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The Blog Bog

The Mag Rack



PANASONIC OVARIES

He entered my box
ivory snow
sucked off my Panasonic ovaries
electrocuted himself.

                            Teresa  Costa

TRUE  LOVE

I asked  for  stimulation
He handed me the flyswatter

                            Teresa  Costa

PASSION


Unchanged and timid
are those ecstasies
of relief,  within a trace
of passionate value.

                            Teresa  Costa

Doug Holder

In the Pink
By A.D. Winans
Pedestrian Press, 1727 10th Street, Oakland CA 94607 $15 ppd
152 2014

The subject is sex. Down and dirty and in your face, literally. Strictly speaking, these stories are neither puerile nor pornographic, but they are most definitely realistic and explicit. If that bothers you read some safe Lit Fict., culled from the mass market title, if it doesn't well, hang on for ride.

The first couple of stories are coming of age, first sexual experience varietals, with a humorous edge. Think John Fante rather than Bukowski, you'll have plenty of opportunity to think Bukowski later on. The stories become grittier once the narrator heads for Panama in the service, and winds up on the streets of San Francisco afterwards. The writing is crisp, fluid, and self-contained as the author takes you into bordellos, bar rooms and bedrooms with a touch of Hemingway thrown in for stylistic grace. If the reader is looking for sweeping panoramic fiction this is not to place to find it, but if the reader is looking for the expression of the self in all his naturalistic glory as in, say, Henry Miller, Winans has some stories for you.

All these pieces but two have the feeling on autobiography to them which is to say, a strong narratives voice, readily identifiable and reliably consistent. There are no real value judgments , moral pronouncements or pretentions: the author presents you with a narrative and you take it as it comes or not. The two exceptions would be the “Night of the Living Dildo”, originally published in infamous, radical publication, the Berkeley Barb, and the final piece, “Straws of Sanity”. These would be the two stories I liked least: the last for its brutality, though the violence is an obvious anti-fascist political statement, and the other, for its “magic realism”, though it's intent is satiric, written as a parody of Bukowski's equally as infamous story, “Six Inches.” Both of these stories seemed tonally out of place with the rest of the collection, especially the last one which overtly expresses a point of view using characters to make a point rather than as a piece that develops organically through the actions of the people involved.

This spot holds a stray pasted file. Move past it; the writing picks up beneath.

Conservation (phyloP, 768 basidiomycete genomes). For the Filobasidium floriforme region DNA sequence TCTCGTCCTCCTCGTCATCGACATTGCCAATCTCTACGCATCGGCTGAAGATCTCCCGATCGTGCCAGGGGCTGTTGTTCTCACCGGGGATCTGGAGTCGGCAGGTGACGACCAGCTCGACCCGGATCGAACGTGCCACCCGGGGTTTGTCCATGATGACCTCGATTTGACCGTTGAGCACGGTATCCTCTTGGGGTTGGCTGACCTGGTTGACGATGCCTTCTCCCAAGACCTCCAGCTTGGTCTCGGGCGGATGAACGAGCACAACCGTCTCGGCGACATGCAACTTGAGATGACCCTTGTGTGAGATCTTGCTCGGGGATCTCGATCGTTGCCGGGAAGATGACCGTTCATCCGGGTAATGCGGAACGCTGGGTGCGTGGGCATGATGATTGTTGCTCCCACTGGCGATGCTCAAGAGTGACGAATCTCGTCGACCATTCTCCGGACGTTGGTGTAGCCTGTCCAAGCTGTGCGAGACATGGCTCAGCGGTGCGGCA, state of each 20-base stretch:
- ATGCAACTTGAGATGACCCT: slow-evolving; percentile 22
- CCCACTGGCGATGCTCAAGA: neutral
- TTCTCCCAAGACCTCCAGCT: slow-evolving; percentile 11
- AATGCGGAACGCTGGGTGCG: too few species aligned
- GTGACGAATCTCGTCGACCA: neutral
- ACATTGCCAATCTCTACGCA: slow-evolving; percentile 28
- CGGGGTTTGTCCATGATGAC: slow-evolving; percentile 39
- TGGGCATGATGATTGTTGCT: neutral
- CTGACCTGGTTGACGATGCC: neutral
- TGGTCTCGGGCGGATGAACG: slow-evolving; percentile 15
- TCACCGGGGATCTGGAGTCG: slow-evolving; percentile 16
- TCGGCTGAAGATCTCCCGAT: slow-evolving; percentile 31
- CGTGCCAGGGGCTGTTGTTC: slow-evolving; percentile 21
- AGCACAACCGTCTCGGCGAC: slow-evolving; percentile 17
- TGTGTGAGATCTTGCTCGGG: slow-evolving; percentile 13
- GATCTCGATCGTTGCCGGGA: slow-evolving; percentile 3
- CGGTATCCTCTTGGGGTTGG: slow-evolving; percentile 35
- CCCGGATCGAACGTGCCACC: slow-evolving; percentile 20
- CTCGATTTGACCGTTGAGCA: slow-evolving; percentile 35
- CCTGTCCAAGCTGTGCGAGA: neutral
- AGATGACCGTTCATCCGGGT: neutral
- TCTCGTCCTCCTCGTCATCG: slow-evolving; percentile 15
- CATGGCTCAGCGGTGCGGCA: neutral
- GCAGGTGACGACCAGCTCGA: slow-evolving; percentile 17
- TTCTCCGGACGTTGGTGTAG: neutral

For those who find sexual perversity, whatever that might be, offensive, be warned there are scenes of bondage, sexual humiliation, and extreme fornication between consenting adults. It would be senseless to deny these kinds of activities are not prevalent or widespread as moralists would have us believe. Readers who think be people engaged in the sexual worker trade are all ignorant degenerates might be surprised that not only are there articulate people in the Life, but people who have lived and continue to live, productive existences well outside that life. Check out “Whip Smart” by Melissa Febos, for starters, or Stephen Elliott's highly popular blog, The Daily Rumpus, plus his books and Indie movies, for confirmation of life after The Life. In the mean time, read Winans book, ”In the Pink”, though, alas, the notorious, censored cover edition, is no doubt sold out.